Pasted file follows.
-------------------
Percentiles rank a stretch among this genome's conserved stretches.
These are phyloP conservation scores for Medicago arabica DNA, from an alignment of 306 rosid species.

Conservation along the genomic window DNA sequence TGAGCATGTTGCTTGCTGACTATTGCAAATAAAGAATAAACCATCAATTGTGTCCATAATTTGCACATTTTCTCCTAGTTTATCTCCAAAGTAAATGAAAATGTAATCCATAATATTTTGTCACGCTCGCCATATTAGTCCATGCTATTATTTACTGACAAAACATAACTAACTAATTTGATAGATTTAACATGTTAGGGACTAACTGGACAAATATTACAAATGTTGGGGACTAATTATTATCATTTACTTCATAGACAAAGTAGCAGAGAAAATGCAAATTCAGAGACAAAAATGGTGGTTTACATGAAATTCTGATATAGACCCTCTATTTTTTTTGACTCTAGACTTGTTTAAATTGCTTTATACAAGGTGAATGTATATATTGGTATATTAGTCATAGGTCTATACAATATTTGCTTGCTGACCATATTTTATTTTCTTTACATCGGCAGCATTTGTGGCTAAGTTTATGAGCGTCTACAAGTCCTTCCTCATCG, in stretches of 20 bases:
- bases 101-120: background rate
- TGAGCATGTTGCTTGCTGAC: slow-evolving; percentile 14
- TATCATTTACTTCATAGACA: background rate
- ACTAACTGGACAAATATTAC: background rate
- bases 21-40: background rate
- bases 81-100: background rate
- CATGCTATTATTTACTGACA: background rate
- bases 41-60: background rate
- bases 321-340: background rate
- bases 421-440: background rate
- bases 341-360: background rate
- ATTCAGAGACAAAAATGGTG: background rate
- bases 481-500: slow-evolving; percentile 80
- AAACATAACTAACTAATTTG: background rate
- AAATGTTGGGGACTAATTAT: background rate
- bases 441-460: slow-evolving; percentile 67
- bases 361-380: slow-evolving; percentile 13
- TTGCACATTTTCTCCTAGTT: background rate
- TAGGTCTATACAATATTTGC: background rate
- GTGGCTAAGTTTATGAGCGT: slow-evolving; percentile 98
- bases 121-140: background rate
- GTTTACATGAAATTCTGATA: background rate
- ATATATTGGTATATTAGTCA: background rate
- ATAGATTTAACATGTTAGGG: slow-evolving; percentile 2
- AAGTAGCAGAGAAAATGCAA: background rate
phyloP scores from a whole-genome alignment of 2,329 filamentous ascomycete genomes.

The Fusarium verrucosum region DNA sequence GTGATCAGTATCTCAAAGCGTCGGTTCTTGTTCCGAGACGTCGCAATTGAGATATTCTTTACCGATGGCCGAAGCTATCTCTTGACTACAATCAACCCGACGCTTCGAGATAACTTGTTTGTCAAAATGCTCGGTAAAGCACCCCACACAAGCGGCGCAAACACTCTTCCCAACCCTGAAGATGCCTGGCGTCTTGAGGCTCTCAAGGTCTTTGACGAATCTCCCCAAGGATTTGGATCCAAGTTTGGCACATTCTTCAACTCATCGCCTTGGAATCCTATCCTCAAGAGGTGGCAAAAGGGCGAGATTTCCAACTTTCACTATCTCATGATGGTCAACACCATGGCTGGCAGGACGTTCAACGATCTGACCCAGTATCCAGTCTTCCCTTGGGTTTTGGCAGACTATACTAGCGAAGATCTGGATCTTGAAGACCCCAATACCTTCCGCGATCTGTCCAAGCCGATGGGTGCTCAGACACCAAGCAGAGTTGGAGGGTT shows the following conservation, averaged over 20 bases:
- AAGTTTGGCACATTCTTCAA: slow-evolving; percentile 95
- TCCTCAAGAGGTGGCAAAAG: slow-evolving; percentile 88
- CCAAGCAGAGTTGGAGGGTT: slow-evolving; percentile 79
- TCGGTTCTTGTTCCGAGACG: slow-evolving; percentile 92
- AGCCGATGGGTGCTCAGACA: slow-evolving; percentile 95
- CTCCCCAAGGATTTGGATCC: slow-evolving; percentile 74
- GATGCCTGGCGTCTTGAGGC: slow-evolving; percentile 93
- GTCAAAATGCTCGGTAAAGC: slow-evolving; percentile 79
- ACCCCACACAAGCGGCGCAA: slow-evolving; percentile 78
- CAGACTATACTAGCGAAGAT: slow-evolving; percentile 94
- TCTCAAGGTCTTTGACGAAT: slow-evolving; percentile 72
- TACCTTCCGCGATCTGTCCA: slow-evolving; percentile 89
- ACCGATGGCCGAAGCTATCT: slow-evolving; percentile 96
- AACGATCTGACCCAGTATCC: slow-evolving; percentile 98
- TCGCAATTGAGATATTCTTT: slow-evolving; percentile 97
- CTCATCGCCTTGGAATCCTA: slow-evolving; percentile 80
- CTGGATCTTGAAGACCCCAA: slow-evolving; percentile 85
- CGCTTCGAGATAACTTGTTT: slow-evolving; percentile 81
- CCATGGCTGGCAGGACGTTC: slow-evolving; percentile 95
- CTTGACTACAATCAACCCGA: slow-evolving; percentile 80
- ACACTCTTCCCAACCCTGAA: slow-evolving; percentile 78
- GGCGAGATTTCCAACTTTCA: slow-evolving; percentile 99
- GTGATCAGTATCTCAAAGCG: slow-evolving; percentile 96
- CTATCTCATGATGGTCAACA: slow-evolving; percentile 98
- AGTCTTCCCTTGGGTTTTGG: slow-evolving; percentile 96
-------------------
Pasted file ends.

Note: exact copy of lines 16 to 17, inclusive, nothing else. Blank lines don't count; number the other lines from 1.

- bases 481-500: slow-evolving; percentile 80
- AAACATAACTAACTAATTTG: background rate